Kitsap Transit, an independent agency that operates bus and ferry service in Kitsap County, has a new website summarizing its plan to revive high-speed passenger ferry service.

As we reported previously, if voters approve a 0.3 percent sales tax (3 cents on a $10 purchase) the plan would start with a new route between Bremerton and Seattle within six months. While this duplicates an existing Washington State Ferries route, the fast ferry would take less than half the time and be more fuel efficient. Within a few years, additional routes would open between Seattle and the unincorporated communities of Southworth and Kingston, cutting down the comparable transit commute times by about two-thirds.

Surveying indicates less than half of Kitsap County residents have heard of the plan. If recent news coverage and public forums are any indication, there is healthy skepticism. Opponents argue that the plan would benefit only a few of the peninsula’s 260,000 residents. But proponents say the service could be a boon for local economic development as Seattle workers seek affordable housing within easy reach. And one in six of the county’s employed residents (14,000 people) already work in Seattle, so the benefit would be almost immediate for current ferry commuters and it may attract new public transit passengers.

The sales tax revenue would help fund construction of new dock facilities, build new boats, and pay King County’s water taxi division to operate the vessels. Kitsap Transit already has one 118-passenger ferry ready to go, the Rich Passage I, that was built as a low-wake prototype. Washington State Ferries previously offered Bremerton-Seattle fast ferry service but ended it when their boats were forced to slow down due to shoreline erosion.

A round trip fare would cost $12, and for the first time cross-sound service will be discounted by 50 percent for low-income riders. The service would operate at least during commuting hours all year and have additional runs Monday through Saturday from May through September.

To learn more, visit

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Scott Bonjukian is a car-free urban designer with a passion for sustainable and efficient cities. With degrees in architecture and urban planning, his many interests include neighborhood design, public space and street design, transit systems, pedestrian and bicycle planning, local politics, and natural resource protection. He primarily cross-posts from his blog at The Northwest Urbanist and advocates for a variety of progressive land use and transportation solutions.

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Erik Nordheim

“More fuel efficient” than WSF doesn’t make sense. Maybe it’s more fuel efficient than other small express boat services, but it can’t be more fuel efficient than a ferry. Plus we aren’t talking about replacing a ferry sailing with an express boat sailing.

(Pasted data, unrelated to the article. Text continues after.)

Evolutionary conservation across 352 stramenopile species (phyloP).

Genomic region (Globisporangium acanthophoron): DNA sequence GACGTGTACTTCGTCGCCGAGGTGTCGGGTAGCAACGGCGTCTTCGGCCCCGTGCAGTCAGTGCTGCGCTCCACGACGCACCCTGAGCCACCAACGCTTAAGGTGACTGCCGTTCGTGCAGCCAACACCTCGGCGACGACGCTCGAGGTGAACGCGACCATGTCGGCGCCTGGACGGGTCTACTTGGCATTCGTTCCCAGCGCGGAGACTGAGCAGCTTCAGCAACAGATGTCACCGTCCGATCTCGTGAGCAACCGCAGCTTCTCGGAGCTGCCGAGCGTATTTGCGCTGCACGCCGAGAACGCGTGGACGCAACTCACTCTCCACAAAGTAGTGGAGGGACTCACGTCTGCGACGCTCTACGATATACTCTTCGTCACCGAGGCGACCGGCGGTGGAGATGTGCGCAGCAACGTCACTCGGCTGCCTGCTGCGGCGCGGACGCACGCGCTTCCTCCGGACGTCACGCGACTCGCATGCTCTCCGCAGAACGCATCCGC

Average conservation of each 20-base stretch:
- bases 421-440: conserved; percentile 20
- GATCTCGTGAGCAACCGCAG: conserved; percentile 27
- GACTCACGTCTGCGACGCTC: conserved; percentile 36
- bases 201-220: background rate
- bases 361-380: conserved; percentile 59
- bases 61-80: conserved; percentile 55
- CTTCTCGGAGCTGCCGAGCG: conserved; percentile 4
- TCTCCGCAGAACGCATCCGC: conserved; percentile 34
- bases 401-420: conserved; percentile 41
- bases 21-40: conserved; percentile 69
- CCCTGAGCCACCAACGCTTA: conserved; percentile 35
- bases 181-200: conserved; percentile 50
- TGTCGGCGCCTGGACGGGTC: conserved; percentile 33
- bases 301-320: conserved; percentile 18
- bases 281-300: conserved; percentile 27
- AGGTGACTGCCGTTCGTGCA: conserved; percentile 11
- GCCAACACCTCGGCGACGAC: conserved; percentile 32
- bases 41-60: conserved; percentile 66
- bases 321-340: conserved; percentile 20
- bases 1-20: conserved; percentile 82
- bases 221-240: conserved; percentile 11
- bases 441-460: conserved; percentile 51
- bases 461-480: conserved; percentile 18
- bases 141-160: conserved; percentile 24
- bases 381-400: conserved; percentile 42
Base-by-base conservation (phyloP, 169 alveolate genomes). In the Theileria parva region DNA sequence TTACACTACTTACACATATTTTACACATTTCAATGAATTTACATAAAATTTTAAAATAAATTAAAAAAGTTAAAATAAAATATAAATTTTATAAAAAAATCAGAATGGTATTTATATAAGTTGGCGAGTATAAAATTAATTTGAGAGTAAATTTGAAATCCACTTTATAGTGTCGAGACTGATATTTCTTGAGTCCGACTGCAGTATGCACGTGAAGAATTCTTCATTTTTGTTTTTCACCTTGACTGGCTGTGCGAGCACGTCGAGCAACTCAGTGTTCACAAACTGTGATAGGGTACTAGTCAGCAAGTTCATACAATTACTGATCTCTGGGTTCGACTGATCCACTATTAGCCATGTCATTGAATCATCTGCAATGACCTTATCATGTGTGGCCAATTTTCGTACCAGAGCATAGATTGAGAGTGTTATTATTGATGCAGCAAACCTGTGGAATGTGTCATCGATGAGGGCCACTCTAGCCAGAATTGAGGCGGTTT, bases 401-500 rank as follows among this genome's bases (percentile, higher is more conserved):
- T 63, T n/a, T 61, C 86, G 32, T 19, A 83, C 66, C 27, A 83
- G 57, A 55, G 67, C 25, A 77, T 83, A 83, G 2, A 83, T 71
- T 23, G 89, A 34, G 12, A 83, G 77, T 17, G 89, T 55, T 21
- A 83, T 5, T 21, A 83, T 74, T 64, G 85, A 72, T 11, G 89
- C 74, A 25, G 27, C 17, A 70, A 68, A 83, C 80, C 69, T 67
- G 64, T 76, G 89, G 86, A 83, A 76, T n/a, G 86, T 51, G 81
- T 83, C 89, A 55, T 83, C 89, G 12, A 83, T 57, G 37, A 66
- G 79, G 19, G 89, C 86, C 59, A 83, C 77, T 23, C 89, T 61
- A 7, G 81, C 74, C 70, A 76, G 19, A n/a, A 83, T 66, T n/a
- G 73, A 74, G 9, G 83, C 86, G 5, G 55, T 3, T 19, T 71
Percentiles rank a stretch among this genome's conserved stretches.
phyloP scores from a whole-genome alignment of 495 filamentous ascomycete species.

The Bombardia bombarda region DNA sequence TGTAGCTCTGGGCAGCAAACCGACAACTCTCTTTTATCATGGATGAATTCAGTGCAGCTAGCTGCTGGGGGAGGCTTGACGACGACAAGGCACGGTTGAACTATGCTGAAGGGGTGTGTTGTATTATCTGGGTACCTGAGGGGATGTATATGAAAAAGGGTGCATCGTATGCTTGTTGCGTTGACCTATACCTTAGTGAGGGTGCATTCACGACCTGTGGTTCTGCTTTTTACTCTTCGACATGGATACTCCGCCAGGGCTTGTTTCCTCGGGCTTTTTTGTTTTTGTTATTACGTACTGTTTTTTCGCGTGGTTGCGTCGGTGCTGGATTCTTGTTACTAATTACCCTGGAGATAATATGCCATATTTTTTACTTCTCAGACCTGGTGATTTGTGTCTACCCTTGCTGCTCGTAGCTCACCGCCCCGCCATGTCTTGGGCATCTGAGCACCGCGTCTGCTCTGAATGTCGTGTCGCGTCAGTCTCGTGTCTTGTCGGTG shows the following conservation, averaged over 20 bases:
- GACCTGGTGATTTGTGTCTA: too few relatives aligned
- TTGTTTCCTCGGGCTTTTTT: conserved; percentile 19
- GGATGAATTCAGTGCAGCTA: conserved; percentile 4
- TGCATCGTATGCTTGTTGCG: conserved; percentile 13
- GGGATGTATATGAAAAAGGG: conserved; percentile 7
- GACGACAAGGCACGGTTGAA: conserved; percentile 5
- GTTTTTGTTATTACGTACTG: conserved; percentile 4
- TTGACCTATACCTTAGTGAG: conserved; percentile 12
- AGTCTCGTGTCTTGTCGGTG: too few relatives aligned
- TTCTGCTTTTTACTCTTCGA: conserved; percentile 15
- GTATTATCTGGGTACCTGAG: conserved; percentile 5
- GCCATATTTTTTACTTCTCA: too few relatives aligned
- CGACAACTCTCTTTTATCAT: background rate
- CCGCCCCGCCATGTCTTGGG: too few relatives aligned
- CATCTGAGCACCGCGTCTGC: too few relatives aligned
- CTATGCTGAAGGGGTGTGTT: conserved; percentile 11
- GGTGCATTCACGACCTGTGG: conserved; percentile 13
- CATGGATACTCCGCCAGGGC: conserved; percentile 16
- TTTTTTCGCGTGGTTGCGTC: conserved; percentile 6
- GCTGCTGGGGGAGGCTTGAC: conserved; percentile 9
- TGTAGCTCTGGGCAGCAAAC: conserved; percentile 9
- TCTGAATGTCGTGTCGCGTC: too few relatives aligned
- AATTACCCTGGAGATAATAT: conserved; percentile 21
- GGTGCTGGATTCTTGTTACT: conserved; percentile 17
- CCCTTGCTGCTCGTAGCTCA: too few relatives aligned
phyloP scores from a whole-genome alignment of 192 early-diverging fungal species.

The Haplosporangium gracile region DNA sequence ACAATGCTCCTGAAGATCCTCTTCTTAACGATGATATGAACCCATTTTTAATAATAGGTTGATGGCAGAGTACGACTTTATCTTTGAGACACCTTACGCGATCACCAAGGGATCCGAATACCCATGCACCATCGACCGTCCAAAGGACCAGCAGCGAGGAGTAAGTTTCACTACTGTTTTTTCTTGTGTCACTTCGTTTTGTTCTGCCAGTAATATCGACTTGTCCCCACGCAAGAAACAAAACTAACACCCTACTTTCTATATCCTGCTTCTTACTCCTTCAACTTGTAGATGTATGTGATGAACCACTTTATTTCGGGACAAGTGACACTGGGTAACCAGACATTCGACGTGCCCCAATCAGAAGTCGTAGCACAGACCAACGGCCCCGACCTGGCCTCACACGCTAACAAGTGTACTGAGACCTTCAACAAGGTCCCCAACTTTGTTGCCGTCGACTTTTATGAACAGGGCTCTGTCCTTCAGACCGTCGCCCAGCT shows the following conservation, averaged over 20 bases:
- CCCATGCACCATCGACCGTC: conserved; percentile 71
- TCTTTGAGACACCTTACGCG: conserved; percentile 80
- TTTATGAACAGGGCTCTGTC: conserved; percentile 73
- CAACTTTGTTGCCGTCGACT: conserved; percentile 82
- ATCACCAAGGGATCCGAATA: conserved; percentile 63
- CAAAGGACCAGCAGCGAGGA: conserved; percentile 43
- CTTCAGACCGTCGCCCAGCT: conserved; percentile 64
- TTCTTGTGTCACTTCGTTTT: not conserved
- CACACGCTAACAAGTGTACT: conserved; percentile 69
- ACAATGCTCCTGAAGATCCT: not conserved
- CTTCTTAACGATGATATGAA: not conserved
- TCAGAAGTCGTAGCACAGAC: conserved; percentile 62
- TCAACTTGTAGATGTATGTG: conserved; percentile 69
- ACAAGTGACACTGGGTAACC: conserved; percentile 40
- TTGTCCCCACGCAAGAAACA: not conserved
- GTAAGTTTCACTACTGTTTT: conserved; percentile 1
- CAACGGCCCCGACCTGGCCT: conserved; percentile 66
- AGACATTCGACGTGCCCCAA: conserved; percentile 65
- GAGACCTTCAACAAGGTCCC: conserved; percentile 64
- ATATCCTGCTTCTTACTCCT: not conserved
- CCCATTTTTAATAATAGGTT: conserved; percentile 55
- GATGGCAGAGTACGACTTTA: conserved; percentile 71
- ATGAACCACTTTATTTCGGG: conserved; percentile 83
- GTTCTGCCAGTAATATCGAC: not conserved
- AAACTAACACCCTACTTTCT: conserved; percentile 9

I’m not sure about the value of a service that duplicates an existing ferry run that’s 28 vs. 60min. First, after you add in total travel time to and from the docks and time waiting for departure, the time saved is less compelling. Second, there is deminished passenger service on express boats. I don’t think this one has a coffee bar, there’s less space to spread out, there’s more pitch and roll and they have smaller restrooms.

Maybe a 28 minute sailing would work with coodinated coach service to early AM Sea-Tac departures, or as a luxury game-day service to CenturyLink and Safeco Fields, but that would mean 4am sailings and 10pm sailings, which I doubt are being considered.

Daniel Hodun

The only late sailings would be May-October Friday and Saturday nights but even then, I feel this is a solution in search of a problem. Commuters have chosen to live over here and understand it is a long commute. I am curious as to why a taxpayer let alone fixed income seniors should be having to pay taxable purchases towards a venture that was voted down twice in 2003 and 2007.

We have an airporter bus shuttle for the early morning runs if needed and most of the time, schedule coordination is key with flights.


It’s inevitable that people who hate taxes will come out against this. However, I’m pretty excited. For less than the interest people earn in their savings accounts, the region could expand the area people can commute to high paying jobs and create high paying jobs in more places.

Mark h.

“a boon for local economic development as Seattle workers seek affordable housing within easy reach”

So we want to displace people who currently live in affordable bremerton with Seattle commuters? That’s their selling point?

Daniel Hodun

Scott this website actually has been up for a couple of months since August I believe.

The agency has held multiple public meetings with I have to say pitiful attendance mostly from opponents which begs the question of if participation is low why are they having so many meetings? The 23,000 hours of extra bus service only funds 6 extra buses 6 days a week 12 hours a day. That would likely mean only 6 routes get improved frequency or you make 6 new routes or a combination of the two.

What will likely be needed is a true restructure of the bus system in the county to better service the growing population. They are in the process of doing that but I feel the agency has lost sight of serving trips within the county and full focus on a sales tax increase to fund passenger ferries.

Mark h.

It’s a really poor plan. Rider subsidies will be between $44 and $78 per round trip. In a perverse sense, poor residents of the county will subsidize commutes of highly paid Seattle workers. The plan has no actual money to start service at Kingston or southworth and they will take on more debt to make those happen. I expect it will go down at the ballot for a 3rd time. Meanwhile, there’s still no Sunday bus service. Kitsap transit should be ashamed.